Reuters Reports "Gafisa Sees Steep Drop In Home Sales...." In Comparison With Last Q3
Reuters reports the following regarding GFA's release of its preliminary Q3 earnings. It's headline and reported as if the drop in home sales and new launches is alarming. But isn't this exactly what GFA management said they were going to do in order to restructure? They were not going to slow expansion and decrease starts. What's amazing is that GFA is actually sticking to plan, and at least as of last quarter, was profitable given a slow market and serious overrun issues last year. Seems very healthy to me? What are others' take on this. Perhaps this explains Goldman's "sell" advisory on Oct 2?? Thoughts?.........
From Reuters, October 8, 2012 8:37 p.m.EDT: ..... Headline:...Brazil's Gafisa sees steep drop in home sales, new launches....**** Sales fall 34 pct, new launches plummet 57 pct...**** Drop in line with turnaround plan amid weak demand..................................................Oct 8 (Reuters) - Brazilian homebuilder Gafisa's sales and project launches plunged in the third quarter, according to a regulatory filing, as the company focuses on a turnaround plan to address weaker demand for new housing.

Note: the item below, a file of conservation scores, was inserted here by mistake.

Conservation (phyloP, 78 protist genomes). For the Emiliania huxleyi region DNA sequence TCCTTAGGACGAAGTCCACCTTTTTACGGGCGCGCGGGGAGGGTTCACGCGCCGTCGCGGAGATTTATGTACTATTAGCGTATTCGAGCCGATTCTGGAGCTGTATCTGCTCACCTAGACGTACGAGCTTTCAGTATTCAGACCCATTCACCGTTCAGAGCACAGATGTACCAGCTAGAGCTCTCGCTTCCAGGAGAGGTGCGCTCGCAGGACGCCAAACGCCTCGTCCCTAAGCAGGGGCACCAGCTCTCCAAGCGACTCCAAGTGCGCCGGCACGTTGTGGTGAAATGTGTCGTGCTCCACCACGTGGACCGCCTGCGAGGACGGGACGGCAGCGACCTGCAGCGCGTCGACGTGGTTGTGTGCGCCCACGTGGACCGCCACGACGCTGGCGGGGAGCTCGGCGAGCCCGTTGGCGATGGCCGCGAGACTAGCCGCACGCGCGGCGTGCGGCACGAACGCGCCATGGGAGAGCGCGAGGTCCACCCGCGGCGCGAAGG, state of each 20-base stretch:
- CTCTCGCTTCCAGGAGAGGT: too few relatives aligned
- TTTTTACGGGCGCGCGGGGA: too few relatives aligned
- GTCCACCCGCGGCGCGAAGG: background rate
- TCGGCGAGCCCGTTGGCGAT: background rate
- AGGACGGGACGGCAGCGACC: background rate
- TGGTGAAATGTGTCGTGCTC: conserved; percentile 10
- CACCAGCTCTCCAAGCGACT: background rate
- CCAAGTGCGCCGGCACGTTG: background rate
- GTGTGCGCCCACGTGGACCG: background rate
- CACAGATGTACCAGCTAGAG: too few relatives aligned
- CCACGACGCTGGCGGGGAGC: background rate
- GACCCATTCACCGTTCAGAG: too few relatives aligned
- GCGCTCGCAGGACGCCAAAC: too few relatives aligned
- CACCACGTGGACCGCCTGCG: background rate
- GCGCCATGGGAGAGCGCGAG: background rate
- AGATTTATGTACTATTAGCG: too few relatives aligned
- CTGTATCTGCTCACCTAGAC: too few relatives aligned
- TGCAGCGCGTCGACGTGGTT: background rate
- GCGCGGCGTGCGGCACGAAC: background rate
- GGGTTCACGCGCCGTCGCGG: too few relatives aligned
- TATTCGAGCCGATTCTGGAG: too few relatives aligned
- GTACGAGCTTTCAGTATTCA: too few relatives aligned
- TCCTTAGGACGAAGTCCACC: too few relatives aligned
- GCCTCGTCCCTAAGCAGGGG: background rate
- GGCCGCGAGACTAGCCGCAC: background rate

Sales during the quarter fell to 689.4 million reais ($339.6 million), a 34 percent drop from a year earlier, the company said. New launches dropped to 451.9 million reais ($222.6 million), a 57 percent decline.
Brazil's market for new homes has cooled over the past year as Latin America's biggest economy stagnated, leaving homebuilders to grapple with slowing demand after years of blockbuster growth.
After startling investors early in the year with a sharp and sudden drop in volumes, Gafisa embarked on an overhaul of its troubled Tenda unit, which focuses on low-income housing, and slowed expansion of some of its other businesses.
In Monday's filing with Brazil's stock market regulator the company said the continued reduction in sales and project launches was in line with "the implementation of the turnaround strategy."
($1 = 2.03 Brazilian reais) (Reporting By Juliana Schincariol; Writing by Paulo Prada; Editing by Richard Pullin)